If you've never had burrata, stop reading immediately and run to your nearest Italian restaurant. Then hurry back, because you're going to want to understand exactly what you just ate. You'll know for certain that it was the most sublime thing you've ever consumed: a creamy, salty cloud that melted your heart as quickly as it melted in your mouth. But you'll need to get to bottom of this celestial experience, because burrata just became an integral part of your life.
Burrata is a mixture of mozzarella curd and cream wrapped in a pouch made from more mozzarella curd. It may look like a ball of mozzarella upon first glance, but then you cut into it to reveal an amazingly gooey and creamy center. Burrata, in Italian, literally means "buttery," and there has never been a more apt name for a cheese.
It may sound completely impossible to make at home, but making burrata is easier than you might expect from something so otherworldly. To make burrata, you need milk, citric acid, rennet, cream and salt. Brandon Boudet, executive chef and co-owner of LA-based Dominick's Restaurant walked Pop Sugar through the process in this video. Here's a step-by-step breakdown:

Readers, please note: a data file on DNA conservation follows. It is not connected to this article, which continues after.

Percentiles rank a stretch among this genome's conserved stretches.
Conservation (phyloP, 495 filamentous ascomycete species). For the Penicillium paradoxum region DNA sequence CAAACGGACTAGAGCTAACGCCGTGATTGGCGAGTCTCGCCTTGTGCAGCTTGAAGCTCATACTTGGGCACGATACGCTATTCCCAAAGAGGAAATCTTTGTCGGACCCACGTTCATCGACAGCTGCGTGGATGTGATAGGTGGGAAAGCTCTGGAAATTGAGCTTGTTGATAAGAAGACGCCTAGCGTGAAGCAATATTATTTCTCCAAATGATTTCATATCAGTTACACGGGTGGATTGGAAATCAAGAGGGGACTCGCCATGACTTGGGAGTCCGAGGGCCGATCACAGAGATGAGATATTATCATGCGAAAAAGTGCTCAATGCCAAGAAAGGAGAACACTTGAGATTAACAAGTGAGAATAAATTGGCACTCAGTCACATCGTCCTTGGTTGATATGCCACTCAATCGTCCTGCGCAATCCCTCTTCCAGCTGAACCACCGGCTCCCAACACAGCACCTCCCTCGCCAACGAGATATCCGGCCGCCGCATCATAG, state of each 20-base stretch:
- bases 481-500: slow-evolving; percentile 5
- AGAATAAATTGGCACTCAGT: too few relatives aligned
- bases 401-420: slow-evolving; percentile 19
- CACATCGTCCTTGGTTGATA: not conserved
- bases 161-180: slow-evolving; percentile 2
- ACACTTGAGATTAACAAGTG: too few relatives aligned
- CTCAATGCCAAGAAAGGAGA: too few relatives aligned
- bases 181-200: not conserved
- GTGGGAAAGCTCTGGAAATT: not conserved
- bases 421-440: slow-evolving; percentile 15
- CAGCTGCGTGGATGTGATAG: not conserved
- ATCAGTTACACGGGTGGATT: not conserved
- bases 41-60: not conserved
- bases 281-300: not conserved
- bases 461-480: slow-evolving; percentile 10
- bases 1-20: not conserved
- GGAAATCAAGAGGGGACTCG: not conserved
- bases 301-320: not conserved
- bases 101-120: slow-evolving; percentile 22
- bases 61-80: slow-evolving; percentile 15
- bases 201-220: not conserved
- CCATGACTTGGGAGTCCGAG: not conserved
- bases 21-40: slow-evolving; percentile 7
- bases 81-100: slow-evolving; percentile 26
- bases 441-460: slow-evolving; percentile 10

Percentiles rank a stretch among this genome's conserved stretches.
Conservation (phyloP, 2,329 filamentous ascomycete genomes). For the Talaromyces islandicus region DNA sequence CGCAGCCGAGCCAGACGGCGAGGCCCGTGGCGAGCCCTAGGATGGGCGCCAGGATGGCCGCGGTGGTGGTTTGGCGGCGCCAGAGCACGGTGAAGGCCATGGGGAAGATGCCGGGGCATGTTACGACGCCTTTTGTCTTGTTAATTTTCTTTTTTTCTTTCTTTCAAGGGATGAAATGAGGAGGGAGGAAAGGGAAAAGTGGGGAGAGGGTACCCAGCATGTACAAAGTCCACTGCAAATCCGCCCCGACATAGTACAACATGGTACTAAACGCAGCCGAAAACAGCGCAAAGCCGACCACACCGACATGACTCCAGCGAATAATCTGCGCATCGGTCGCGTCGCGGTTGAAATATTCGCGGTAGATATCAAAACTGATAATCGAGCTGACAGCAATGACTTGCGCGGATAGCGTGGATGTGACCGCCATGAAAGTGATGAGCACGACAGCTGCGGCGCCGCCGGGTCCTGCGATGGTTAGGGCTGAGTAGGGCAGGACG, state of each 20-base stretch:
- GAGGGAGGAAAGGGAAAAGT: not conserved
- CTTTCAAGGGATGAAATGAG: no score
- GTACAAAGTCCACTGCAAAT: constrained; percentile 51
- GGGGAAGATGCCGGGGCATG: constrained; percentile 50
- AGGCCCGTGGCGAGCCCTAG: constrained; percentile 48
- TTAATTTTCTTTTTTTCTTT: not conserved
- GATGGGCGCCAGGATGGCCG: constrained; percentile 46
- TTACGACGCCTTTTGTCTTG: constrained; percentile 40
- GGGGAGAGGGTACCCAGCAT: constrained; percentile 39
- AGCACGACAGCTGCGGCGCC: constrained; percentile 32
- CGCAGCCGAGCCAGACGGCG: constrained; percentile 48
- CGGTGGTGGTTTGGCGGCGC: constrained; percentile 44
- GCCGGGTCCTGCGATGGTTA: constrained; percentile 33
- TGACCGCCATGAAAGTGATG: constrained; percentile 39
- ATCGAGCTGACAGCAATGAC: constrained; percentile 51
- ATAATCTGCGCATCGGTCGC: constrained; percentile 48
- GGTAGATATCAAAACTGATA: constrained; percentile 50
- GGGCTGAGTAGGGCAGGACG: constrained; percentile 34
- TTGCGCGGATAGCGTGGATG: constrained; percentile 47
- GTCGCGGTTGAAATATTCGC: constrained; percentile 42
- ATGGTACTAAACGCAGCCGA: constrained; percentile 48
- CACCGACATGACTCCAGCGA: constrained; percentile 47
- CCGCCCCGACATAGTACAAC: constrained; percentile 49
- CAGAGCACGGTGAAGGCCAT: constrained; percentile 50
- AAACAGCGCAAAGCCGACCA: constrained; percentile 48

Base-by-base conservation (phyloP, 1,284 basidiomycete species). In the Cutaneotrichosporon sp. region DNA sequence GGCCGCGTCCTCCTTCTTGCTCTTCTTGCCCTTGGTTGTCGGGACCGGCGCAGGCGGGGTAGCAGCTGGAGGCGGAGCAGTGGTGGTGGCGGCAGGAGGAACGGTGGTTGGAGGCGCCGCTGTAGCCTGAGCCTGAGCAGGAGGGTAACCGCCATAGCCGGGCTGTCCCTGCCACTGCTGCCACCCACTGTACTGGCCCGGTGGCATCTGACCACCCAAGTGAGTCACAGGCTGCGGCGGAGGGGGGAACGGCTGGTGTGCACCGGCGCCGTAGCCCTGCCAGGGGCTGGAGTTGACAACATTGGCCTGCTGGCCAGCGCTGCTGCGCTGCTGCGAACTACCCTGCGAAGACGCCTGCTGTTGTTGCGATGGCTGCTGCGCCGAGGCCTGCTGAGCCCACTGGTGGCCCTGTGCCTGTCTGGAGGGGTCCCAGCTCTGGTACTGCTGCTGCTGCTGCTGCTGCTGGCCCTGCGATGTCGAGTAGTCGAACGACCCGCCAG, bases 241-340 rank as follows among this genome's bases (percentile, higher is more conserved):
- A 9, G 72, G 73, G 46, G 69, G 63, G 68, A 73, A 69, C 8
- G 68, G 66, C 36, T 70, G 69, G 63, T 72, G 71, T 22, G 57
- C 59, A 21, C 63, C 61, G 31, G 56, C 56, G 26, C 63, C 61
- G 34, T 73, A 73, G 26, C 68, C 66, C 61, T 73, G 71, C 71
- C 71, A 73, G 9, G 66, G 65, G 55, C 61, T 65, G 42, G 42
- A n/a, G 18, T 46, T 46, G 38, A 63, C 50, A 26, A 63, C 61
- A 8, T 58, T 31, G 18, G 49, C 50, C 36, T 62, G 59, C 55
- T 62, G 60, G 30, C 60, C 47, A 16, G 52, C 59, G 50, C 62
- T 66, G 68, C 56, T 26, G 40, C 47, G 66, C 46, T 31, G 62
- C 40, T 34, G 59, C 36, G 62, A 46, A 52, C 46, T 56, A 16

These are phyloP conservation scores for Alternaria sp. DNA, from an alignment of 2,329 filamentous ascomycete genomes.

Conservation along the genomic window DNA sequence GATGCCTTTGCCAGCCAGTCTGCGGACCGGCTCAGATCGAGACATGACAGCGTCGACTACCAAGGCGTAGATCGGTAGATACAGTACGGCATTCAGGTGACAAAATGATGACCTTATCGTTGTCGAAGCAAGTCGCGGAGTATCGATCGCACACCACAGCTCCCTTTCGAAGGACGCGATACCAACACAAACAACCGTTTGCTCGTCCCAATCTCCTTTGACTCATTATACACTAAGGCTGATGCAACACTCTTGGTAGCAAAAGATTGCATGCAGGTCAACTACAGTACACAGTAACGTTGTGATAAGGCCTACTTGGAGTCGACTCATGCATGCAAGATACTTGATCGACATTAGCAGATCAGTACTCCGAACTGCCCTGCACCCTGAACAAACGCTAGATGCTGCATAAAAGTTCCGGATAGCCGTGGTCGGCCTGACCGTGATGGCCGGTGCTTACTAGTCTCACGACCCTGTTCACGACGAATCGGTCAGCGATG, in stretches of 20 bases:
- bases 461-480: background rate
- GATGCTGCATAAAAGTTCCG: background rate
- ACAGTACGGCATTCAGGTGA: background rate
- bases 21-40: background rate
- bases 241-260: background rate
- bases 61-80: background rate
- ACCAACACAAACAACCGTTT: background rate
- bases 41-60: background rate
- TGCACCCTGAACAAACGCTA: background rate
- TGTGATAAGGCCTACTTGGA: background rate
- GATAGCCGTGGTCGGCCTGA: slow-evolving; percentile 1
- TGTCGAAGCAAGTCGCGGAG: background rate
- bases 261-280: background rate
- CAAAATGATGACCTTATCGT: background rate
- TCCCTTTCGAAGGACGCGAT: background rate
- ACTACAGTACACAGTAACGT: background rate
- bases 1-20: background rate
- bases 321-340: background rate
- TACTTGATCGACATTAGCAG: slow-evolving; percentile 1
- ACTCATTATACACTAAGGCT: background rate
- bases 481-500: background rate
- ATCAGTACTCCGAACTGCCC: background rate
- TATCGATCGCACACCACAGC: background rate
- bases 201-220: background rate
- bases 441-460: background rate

First, heat the milk to 100 degrees and add citric acid and cool water to the heated milk.
Curds will start to form, and then you add rennet, which is an enzyme that helps the curds separate from the whey. Let the rennet work its magic, coagulating the curd, for about 15 minutes.
You'll be left with a large mass of something that resembles tofu.
Cut the curds into one inch squares and then reheat the pot, bringing the temperature up to 105 degrees. Gently stir the curds for about 10 minutes.
Next strain the curds through a colander. You use a colander and not cheese cloth because you want big, chunky curds.
Once you've separated the curds from the whey, shred some of them up so they look something like cottage cheese.
Add cream to the shredded curds and voila: that's the middle of the burrata. You'll make the exterior shell of the burrata with the remaining curds.
Take the remaining curds and plunge them into salted water that is as hot as your hands can handle. The idea is to heat the curds up so that they melt together. It should take about 10 to 15 minutes before the curds are ready to start stretching.
Stretch the skin to rounds about seven or eight inches across.
For the detailed recipe, see Pop Sugar. Life as you know it just changed forever.